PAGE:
Apple’s Compromises in China: 5 Takeaways
Apple proactively removes apps to placate Chinese officials.
Apple has created an internal bureaucracy that rejects or removes apps the company believes could run afoul of Chinese rules. Apple trains its app reviewers and uses special software to inspect apps for any mention of topics Apple has deemed off limits in China, including Tiananmen Square, the Chinese spiritual movement Falun Gong, the Dalai Lama, and independence for Tibet and Taiwan.
Apple said it removes apps in China to comply with local laws.
Apple banned apps from a Communist Party critic.
In 2018, China’s internet regulators ordered Apple to reject an app from Guo Wengui, a Chinese billionaire who had broadcast claims of corruption inside the Communist Party. Top Apple executives then decided to add Mr. Guo to Apple’s “China sensitivities list,” which meant software would scan apps for mention of him and app reviewers would be trained to reject his apps, according to court documents.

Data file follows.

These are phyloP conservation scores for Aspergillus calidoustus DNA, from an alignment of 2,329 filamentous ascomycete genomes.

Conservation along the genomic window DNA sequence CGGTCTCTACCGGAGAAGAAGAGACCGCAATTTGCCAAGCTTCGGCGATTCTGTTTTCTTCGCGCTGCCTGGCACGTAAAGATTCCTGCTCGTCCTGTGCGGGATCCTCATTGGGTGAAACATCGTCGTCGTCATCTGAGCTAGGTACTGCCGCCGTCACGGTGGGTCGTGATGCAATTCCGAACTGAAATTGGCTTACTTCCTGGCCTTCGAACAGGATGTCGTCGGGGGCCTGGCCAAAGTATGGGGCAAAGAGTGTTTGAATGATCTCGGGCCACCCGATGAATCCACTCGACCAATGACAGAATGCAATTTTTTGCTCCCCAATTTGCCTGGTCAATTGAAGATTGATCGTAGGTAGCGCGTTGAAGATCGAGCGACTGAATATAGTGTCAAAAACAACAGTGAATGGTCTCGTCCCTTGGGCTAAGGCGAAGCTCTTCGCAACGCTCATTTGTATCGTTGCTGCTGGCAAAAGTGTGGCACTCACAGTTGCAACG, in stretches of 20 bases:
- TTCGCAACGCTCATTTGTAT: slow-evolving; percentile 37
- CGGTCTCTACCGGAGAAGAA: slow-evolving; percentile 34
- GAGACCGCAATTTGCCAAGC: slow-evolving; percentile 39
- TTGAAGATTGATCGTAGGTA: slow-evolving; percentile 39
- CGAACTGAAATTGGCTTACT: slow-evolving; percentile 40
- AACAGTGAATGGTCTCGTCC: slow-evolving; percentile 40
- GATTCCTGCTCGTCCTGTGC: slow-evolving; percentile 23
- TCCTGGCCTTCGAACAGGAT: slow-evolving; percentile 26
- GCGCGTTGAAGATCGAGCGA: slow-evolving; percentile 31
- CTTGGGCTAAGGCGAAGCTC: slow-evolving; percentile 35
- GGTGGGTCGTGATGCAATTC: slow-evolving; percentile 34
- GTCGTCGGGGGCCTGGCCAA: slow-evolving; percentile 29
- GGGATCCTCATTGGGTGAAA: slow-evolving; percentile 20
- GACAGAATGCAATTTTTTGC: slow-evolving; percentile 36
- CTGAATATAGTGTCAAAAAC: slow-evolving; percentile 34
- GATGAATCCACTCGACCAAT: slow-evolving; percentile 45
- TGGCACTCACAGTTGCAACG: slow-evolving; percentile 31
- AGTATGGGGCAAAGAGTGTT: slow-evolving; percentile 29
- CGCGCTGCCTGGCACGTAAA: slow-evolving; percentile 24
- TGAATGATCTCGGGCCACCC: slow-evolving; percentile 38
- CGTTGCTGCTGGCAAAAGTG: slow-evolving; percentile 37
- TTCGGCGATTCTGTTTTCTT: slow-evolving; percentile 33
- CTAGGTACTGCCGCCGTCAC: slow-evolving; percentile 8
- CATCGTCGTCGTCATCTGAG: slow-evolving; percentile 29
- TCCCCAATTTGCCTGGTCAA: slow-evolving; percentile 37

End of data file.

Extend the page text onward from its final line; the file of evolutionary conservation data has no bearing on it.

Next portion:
When an app by Mr. Guo later slipped by Apple’s defenses and was published to the App Store, Chinese officials contacted Apple wanting answers. Apple’s app review chief then sent colleagues an email at 2:32 a.m. that said, “This app and any Guo Wengui app cannot be on the China store.” Apple investigated the incident and later fired the app reviewer who had approved the app.
Apple said that it had fired the app reviewer for poor performance and that it had removed Mr. Guo’s app in China because it had determined it was illegal there.
Tens of thousands of iPhone apps have disappeared in China.
Since 2017, roughly 55,000 active apps have disappeared from Apple’s App Store in China, with most remaining available in other countries, according to a Times analysis.
More than 35,000 of those apps were games, which in China must get approval from regulators. The remaining 20,000 cut across a wide range of categories, including foreign news outlets, gay dating services and encrypted messaging apps. Apple also blocked tools for organizing pro-democracy protests and skirting internet restrictions, as well as apps about the Dalai Lama.
Apple disputed The Times’s figures, saying that some developers removed their own apps from China.
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